And as for Django, he appears to be less flesh and blood than he is an idea here, an identity that the hero automatically assumes once he has set out on his mission of vengeance -- kind of like the way wronged parties in South Asian movies suddenly know how to do kung fu. Before that occurs, he is Tom (Tunc Oral), the nephew of one Mr. McLee, for whom he has agreed to take charge of a newly opened gold mine. However, before Tom can reach the unnamed frontier town in which most of the film’s action takes place, McLee is murdered by the Death Rider and his bandit gang, leaving only carnage behind for Tom to find upon his arrival. It is at this point that Tom swears an oath of blood vengeance against the gang and begins telling everyone to call him Django -- a point on which he has to keep reminding people (“Forget Tom, I’m Django”), despite everyone’s apparent easy willingness to go along with it.
But wait, there’s more. Before meeting his death, McLee has dispatched one of his ranch hands to deliver to Tom a map of the mine’s location. When that ranch hand ends up dying at the hands of the Death Rider’s men, the map somehow ends up in the possession of the hapless snake oil salesman Chiko (Yilmaz Koksal). Fortunately for Chiko, Tom arrives in town soon thereafter to defend him from the Death Rider gang’s many violent attempts to prize the map away from him, and soon the two form a partnership of sorts.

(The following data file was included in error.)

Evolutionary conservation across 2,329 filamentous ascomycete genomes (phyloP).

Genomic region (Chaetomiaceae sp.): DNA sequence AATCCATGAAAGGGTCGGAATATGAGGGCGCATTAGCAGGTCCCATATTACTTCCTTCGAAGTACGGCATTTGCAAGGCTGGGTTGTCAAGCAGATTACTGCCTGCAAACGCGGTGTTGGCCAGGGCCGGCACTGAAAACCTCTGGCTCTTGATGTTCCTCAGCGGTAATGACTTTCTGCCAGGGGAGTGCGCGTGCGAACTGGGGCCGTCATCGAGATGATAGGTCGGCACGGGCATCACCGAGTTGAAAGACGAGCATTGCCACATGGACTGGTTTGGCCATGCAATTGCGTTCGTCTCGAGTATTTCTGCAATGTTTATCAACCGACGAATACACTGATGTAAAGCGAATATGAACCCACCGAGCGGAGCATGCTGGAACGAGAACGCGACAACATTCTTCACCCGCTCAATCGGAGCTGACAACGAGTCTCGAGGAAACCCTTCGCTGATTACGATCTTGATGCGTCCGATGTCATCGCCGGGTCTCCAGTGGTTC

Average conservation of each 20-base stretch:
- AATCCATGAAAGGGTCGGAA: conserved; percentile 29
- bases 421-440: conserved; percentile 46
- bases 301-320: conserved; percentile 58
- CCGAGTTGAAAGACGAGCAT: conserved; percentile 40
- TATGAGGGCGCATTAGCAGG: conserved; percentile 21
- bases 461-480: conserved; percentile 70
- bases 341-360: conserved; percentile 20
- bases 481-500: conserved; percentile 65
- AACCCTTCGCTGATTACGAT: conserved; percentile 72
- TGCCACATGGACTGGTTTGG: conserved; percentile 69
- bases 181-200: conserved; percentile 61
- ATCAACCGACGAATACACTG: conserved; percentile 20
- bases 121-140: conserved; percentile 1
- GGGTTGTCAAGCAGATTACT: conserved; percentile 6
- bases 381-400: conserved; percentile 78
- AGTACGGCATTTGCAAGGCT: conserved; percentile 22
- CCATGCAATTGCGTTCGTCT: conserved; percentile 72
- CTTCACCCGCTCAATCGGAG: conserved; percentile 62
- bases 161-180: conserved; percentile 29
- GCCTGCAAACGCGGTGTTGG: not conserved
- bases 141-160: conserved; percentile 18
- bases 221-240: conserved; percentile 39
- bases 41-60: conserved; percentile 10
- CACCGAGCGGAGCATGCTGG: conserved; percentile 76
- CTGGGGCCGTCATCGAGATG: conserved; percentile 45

Strangely, while Chiko starts out as a fairly stock comic relief character, Cango Korkusuz Adam ends up being more about his journey to heroism than it does anything else, with Tom/Django remaining on the sidelines but for those occasions when he is called upon to summarily kill some bad guys in order to move the plot along. Death Rider, to the extent that he is a Kilink surrogate, also remains uncharacteristically peripheral to the action, preferring to instead delegate most of the dirty work to his minions. The exception to this comes when it is time to discipline any member of the gang who has failed to meet his expectations, during which we see that same gleeful ruthlessness that the Kilink films have accustomed us to. One bandit gets his hand lopped off and fed to the Death Rider’s dog (yes, Kilink has a dog in this movie) and another gets stabbed in the fucking forehead. Missing, however, are all of the S&M elements and implied sexual violence usually associated with Kilink. And, at the end, things really depart from canon with a Scooby-Doo style reveal of our masked villain’s identity.